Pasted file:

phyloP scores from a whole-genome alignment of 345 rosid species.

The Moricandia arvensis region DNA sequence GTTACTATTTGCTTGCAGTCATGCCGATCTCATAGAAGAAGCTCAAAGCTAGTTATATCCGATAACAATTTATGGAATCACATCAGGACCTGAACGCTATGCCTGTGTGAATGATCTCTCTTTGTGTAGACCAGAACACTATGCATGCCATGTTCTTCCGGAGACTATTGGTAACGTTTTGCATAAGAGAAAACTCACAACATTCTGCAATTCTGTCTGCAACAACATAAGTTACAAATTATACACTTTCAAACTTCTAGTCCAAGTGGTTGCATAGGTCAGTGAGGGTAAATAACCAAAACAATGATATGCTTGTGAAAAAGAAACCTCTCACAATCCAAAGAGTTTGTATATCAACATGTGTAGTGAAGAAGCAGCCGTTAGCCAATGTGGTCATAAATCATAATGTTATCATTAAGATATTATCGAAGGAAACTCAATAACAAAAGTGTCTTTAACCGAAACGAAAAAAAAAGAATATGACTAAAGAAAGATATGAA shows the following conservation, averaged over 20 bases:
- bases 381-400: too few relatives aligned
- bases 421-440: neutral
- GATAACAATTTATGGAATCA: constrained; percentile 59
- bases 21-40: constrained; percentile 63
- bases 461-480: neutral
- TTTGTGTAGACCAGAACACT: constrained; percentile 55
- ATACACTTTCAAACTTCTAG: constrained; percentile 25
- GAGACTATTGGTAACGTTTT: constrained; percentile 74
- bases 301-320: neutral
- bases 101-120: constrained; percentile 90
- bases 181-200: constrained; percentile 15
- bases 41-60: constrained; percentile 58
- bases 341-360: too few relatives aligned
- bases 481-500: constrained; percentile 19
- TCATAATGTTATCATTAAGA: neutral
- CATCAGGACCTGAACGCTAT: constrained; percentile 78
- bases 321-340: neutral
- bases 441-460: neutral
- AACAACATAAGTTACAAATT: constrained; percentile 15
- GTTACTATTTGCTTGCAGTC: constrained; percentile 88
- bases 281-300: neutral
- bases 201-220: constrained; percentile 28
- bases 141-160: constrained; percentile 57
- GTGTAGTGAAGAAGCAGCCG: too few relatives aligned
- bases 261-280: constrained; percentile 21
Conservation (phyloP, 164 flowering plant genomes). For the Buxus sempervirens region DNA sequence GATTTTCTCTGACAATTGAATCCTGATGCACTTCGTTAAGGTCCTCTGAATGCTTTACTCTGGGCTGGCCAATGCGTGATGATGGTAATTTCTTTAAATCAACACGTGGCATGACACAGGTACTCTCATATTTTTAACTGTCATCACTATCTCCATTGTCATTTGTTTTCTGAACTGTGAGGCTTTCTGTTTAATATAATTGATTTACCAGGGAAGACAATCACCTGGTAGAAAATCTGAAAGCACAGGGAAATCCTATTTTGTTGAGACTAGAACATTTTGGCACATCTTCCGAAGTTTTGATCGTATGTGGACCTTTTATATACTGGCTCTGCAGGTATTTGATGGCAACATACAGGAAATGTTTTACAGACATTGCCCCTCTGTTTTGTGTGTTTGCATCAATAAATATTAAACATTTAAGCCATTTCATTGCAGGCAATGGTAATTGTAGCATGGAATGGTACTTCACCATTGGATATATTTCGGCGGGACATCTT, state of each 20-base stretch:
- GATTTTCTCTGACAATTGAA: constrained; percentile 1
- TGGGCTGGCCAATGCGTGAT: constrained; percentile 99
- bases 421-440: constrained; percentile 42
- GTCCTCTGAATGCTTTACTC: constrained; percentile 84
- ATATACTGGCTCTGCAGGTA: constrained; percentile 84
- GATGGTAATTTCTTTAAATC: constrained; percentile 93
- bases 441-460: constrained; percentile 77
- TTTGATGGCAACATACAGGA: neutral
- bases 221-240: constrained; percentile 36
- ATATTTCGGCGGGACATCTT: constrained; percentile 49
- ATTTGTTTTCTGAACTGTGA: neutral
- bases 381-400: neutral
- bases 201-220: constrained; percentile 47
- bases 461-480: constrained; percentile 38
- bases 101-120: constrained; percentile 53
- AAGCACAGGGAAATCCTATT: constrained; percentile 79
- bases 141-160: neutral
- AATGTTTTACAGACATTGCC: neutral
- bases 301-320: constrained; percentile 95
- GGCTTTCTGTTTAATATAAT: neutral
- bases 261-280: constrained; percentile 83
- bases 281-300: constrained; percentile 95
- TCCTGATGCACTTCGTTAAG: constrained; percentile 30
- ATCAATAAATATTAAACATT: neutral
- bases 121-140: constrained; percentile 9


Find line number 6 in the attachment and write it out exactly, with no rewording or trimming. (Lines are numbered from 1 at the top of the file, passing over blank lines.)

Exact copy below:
- bases 21-40: constrained; percentile 63